Saturday evening, John Vandermeer spoke for an hour as the keynote speaker of the SftP conference. He was introduced by Katherine Yih, an epidemiologist in Boston and member of the Ann Arbor SftP. Yih offered a wonderful introduction, speaking of Vandermeer’s wonderful characteristics that led to his contributions, including his work in Nicaragua.
Vandermeer gave an incredibly moving speech. He spoke first of two great influences on him, Dick Levins and a former student of his.
The heart of the speech focused on the Science for the People mentality that science is inherently political and that “indifference to human suffering is immoral”. He used many quotes to enforce these ideas. He stated that “good science cannot be neutral” and that humans are not neutral by nature, and pretending to be so can only be detrimental. He stated that not only is neutrality in science impossible, but it is not desirable.
He also spoke of his work with the group New World Agriculture Group, NWAG, in Nicaragua to assist them with their agricultural issues.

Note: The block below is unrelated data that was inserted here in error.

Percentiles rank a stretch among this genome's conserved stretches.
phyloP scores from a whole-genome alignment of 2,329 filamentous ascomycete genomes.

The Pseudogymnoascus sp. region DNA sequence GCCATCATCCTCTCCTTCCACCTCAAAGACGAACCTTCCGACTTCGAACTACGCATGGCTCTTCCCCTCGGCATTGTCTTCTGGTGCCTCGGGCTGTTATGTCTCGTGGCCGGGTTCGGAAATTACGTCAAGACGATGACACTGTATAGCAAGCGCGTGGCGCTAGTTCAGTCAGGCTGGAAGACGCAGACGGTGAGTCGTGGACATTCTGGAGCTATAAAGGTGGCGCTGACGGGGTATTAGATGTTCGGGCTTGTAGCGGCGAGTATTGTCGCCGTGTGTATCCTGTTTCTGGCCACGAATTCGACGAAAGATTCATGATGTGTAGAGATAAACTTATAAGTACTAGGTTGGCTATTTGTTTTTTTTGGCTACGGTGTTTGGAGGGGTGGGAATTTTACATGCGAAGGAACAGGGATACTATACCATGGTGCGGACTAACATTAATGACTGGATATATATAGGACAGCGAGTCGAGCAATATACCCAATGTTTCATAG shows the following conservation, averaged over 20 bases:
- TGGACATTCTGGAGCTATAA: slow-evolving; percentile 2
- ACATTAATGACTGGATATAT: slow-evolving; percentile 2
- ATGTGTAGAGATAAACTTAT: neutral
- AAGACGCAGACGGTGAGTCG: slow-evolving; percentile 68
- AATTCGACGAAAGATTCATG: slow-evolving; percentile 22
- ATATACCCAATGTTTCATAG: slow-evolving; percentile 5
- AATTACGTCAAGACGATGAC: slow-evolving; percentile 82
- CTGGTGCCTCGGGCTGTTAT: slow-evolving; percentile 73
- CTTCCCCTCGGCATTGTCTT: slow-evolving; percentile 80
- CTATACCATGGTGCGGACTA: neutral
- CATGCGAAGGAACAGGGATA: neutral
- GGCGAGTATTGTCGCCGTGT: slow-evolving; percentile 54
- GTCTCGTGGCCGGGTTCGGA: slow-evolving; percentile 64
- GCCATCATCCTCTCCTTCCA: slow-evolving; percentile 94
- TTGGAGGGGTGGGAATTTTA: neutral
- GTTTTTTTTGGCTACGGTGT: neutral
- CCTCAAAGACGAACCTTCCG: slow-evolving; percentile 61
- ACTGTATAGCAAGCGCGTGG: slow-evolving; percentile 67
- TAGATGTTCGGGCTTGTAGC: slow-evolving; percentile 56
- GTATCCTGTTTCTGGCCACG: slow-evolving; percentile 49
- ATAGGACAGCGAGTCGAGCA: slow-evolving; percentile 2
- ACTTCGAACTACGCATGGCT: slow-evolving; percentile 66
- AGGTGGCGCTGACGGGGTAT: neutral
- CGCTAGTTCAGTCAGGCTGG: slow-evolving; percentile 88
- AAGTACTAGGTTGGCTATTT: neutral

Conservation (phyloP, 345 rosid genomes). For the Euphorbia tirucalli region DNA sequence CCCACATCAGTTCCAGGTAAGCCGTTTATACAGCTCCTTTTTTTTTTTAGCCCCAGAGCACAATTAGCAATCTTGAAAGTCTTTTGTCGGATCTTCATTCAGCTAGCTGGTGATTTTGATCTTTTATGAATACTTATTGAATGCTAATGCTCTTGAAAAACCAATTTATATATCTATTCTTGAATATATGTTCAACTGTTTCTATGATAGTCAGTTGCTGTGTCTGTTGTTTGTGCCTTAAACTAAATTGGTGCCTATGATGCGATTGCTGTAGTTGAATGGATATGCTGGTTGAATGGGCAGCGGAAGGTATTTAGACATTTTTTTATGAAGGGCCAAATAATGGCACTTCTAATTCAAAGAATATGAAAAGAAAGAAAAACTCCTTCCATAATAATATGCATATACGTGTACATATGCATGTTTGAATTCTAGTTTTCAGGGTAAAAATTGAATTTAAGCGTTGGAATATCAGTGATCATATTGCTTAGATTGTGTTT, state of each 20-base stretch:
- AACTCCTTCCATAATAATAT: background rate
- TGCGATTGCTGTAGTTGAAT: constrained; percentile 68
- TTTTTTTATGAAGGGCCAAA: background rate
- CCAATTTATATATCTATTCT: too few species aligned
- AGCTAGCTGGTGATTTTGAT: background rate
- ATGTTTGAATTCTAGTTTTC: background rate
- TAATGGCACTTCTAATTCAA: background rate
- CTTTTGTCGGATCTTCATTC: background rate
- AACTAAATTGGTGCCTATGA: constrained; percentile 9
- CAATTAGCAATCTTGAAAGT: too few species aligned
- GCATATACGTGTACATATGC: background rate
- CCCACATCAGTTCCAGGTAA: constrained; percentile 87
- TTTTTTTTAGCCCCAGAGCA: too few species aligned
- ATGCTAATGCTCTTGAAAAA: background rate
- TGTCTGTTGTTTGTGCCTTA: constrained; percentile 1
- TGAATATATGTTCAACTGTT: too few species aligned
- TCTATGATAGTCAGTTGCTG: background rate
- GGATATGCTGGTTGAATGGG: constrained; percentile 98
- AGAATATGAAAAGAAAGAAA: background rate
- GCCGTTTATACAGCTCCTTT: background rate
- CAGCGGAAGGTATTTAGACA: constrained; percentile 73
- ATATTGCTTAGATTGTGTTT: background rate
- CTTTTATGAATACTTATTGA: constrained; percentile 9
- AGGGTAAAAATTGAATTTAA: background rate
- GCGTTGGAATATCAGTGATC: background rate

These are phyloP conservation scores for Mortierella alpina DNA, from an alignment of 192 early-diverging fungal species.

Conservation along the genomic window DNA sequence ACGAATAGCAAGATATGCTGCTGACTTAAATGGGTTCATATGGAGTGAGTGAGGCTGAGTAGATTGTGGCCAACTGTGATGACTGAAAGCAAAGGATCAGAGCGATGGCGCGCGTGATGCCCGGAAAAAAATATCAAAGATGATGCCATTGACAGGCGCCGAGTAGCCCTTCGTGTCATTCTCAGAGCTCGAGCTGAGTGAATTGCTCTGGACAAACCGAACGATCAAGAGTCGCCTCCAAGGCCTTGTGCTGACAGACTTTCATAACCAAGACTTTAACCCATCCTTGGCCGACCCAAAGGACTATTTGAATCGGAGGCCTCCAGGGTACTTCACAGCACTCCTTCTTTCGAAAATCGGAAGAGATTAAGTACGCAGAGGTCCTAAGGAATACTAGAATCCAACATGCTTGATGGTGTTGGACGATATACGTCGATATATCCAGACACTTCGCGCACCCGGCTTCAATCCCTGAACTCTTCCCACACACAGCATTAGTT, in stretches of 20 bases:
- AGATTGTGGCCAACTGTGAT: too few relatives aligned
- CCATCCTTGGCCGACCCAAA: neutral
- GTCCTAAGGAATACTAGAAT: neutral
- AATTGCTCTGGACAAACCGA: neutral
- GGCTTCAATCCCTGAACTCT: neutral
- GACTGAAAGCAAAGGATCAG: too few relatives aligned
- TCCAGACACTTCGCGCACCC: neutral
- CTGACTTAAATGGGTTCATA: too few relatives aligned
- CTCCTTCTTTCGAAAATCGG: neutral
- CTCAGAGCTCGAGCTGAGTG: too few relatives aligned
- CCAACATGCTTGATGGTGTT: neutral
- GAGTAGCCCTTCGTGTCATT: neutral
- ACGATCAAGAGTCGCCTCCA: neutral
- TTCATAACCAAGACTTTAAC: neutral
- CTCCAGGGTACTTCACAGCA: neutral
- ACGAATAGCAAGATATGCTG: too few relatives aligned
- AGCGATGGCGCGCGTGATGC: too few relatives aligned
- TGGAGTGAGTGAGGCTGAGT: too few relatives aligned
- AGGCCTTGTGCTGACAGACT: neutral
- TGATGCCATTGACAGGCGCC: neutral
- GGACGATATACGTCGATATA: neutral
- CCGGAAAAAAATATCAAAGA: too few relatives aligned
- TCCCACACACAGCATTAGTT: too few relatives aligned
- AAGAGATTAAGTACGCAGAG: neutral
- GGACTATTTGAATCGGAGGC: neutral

Vandermeer left us with the message that teaching must stimulate the desire for understanding. He emphasized this with the analogy of Noah’s Ark and the 17th century question of truth — the flood, or the fossil? Hundreds of years later, we know the truth to be in the fossil, but the truth is much harder to see when you are close to it. Science must focus and work to “Find the fossil. Don’t keep pointing out the flood.”
At the end of the keynote speech, John Lamperti stood up to acknowledge a former Science for the People comrade who is no longer with us, Bill Davidon, who organized the 1971 Media, Pennsylvania FBI office break-in. This event has inspired a book, The Burglary, by Betty Medsger.